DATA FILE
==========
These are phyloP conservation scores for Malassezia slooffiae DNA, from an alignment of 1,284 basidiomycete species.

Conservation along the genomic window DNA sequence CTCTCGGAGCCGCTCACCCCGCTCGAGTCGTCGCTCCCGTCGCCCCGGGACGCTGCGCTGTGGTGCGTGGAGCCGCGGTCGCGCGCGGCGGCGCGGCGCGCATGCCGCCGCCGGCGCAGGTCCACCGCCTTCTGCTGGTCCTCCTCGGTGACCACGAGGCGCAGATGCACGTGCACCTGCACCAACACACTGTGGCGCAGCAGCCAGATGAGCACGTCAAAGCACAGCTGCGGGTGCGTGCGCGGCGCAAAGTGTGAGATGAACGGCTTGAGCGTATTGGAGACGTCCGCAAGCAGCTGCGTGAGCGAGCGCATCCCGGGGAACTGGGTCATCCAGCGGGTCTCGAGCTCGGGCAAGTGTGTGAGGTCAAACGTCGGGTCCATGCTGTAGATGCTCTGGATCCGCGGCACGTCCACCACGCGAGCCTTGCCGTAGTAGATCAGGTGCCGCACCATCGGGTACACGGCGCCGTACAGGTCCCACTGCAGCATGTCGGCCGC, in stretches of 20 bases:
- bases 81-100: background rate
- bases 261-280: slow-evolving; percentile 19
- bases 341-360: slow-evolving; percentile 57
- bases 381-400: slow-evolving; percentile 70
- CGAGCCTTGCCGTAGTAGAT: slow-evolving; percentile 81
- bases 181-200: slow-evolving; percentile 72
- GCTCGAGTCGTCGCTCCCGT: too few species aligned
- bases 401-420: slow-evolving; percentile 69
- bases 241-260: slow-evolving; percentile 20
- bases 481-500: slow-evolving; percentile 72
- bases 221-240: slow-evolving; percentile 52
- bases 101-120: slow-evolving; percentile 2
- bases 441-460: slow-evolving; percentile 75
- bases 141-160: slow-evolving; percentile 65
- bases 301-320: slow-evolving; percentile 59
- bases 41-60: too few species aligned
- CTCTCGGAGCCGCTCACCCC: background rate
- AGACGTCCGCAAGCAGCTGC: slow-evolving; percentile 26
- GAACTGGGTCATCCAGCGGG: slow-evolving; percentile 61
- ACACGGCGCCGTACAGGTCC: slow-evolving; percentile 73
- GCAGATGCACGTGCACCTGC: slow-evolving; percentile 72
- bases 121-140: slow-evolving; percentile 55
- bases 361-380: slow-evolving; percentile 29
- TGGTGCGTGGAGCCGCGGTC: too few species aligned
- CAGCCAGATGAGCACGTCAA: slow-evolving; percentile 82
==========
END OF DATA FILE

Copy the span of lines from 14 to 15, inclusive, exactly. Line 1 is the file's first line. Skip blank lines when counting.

- bases 101-120: slow-evolving; percentile 2
- bases 441-460: slow-evolving; percentile 75